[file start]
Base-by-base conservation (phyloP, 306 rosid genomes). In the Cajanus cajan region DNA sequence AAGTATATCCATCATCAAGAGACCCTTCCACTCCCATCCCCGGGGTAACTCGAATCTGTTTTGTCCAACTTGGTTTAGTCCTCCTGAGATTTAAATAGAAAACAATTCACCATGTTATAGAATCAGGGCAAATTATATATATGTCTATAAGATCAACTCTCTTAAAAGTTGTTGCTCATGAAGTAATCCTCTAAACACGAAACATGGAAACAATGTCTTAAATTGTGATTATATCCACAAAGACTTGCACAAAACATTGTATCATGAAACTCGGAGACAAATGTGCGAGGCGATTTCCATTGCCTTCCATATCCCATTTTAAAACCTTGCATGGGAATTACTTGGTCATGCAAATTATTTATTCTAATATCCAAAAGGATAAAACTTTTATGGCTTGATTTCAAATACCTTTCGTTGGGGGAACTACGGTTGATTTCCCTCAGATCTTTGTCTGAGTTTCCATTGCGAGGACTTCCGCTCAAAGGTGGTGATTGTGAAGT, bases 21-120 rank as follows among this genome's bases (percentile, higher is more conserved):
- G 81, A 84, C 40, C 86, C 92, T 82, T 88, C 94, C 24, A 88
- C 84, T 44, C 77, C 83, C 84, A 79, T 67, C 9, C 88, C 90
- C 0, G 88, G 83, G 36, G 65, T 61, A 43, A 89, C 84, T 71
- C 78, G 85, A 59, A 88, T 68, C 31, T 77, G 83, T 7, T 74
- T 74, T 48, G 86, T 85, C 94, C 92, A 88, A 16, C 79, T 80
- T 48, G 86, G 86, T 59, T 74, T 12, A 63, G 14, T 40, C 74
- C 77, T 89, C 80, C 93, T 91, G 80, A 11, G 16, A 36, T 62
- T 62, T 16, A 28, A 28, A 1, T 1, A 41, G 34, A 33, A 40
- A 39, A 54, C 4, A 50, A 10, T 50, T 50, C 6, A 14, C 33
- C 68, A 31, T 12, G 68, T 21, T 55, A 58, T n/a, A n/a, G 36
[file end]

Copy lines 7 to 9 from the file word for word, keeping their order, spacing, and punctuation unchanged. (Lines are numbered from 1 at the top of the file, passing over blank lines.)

- T 48, G 86, G 86, T 59, T 74, T 12, A 63, G 14, T 40, C 74
- C 77, T 89, C 80, C 93, T 91, G 80, A 11, G 16, A 36, T 62
- T 62, T 16, A 28, A 28, A 1, T 1, A 41, G 34, A 33, A 40